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Open Roads Forum  >  Travel Trailers  >  General Q&A

 > Permanent propane tank for RV home storage?

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GrandpaKip

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Posted: 03/16/19 07:50am Link  |  Quote  |  Print  |  Notify Moderator

rvshrinker wrote:

GrandpaKip wrote:

Lots of semi-permanent campers have large (100 gallons or more) tanks set up outside the camper.
Though I would think electric would be cheaper.


I’m sorry I’m so dumb, but I thought the heat reqired propane? I plan to install electricity anyway. Is there a way to run the heat with 50A shore power?

No, you’re not. I wasn’t clear enough. When we are hooked up to power, we use a ceramic heater to keep warm.
The propane furnace will burn through a lot of gas in a short while. I would think that electric heat would cost less. I would have propane for the water heater.


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pianotuna

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Posted: 03/16/19 09:52pm Link  |  Quote  |  Print  |  Notify Moderator

Hi,

I heat 100% electrically at -37 c (-34 f). My peak load is about 7100 watts.

rvshrinker wrote:

I’m sorry I’m so dumb, but I thought the heat reqired propane? I plan to install electricity anyway. Is there a way to run the heat with 50A shore power?



Regards, Don
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rvshrinker

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Posted: 08/14/19 12:05am Link  |  Quote  |  Print  |  Notify Moderator

Project is getting started next week. Found the cost of installing a 300 # propane tank with RV adapter is under $60 per year, plus cost of propane. Alternative is to run space heater type deals of the shore power - we are installing 30/50 amp access (this trailer requires 30). Any thoughts on the best, most cost effective way to proceed? I am not sure I like the idea of running an electric space heater all winter long. Shorts? Fires? What if it blows a fuse while we’re out of town and the whole thing freezes up?

opnspaces

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Posted: 08/14/19 01:56am Link  |  Quote  |  Print  |  Notify Moderator

I would set the furnace thermostat as low as it will go which should be well above freezing. Then run a few electric heaters about 5 degrees warmer. If the electric fails the furnace should come on. But be aware, if the electricity is out for more than a day or two your furnace will drain the battery and the furnace will stop.

It might be a better idea to get some un-powered propane catalytic heaters. Then if the power goes out your propane heaters will come on.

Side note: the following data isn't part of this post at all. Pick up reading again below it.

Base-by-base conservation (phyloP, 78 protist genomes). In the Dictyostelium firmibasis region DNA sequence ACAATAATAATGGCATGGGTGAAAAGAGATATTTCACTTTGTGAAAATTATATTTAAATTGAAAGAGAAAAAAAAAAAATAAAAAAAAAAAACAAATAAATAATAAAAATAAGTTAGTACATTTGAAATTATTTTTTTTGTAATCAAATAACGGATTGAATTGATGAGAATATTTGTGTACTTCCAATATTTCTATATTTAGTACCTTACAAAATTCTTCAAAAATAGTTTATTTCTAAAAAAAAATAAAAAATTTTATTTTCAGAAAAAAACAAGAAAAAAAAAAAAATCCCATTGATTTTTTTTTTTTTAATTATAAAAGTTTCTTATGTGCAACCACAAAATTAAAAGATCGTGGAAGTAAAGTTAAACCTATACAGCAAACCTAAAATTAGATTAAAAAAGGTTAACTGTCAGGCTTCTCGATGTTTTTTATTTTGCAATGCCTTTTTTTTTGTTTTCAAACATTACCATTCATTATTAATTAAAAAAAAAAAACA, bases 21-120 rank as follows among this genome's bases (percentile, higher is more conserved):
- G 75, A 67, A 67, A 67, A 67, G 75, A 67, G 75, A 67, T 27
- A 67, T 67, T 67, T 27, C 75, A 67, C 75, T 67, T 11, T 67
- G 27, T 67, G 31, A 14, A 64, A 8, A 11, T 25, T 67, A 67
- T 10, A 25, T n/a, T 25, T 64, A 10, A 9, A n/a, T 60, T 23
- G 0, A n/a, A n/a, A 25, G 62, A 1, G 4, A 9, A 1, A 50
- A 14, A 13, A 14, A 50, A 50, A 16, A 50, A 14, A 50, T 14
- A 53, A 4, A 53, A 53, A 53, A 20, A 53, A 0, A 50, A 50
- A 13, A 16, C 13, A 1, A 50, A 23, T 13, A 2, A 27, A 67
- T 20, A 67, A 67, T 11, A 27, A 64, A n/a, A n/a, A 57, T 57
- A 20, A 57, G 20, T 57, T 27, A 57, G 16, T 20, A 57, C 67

Of course the next issue is freezing pipes and tanks. You'll want to winterize the RV before you go on vacation in the winter to protect the pipes.

Actually come to think of it there is a better solution. Insulate your RV shed with at least R-30 insulation and get an insulated door. Then use the electric heat to just heat the inside of the shed which will heat the trailer at the same time. If there is a short the heater is sitting on the gravel or concrete floor and only the heater will burn. If the breaker trips you'll still need come propane powered catalytic heaters as the RV battery will only last a day or two.

Also get a freeze alarm that notifies you if the temperature drops too low.


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Huntindog

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Posted: 08/14/19 04:46am Link  |  Quote  |  Print  |  Notify Moderator

As has already been said. Most TTs with a sealed underbelly heat the tanks with the PROPANE furnace.
So using space heaters etc. instead will do very little to keep the plumbing from freezing.

As usual PT chimed in with how he does it. But if you go back in history and read his posts.... He has done a lot of mods to his RV, which is a class C (NOT a TT) to make it possible.
He is neglecting to tell you the whole story.

Before I made my extreme cold mods, my TT was good to 6-7 F.
That was with the heater running pretty much constantly. The tanks/plumbing only recieve furnace heat, when it is running. Now at temps in the twentys, the heater can run a lot less without freezeups. But I would not attempt to cut it close on the Tstat setting. Set it at 60 or so and be safe.

Keep it simple and effective. Use propane.



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JRscooby

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Posted: 08/14/19 05:02am Link  |  Quote  |  Print  |  Notify Moderator

In a shed out of wind? Temps rarely drop below freeze? Put a heater under the trailer controlled by a thermostat. Put a thermostat near the plumbing to turn on the furnace if plumbing gets close to freeze. (Feed furnace off tank outside). Put solar on building to keep battery charged...

GrandpaKip

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Posted: 08/14/19 08:19am Link  |  Quote  |  Print  |  Notify Moderator

Instead of the standard space heater, you might consider a portable hydronic or oil-filled heater.

rvshrinker

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Posted: 08/14/19 09:01am Link  |  Quote  |  Print  |  Notify Moderator

This is helpful. We do not winterize because we use the TT in the winter. We keep it heated. It is an RV carport, not a shed. It is open on the sides, just to keep the rain and sun off the top.

So it sounds like running the propane is the best way to go.

We really do not have power outages of any length where we live, so I'm not too worried about that.

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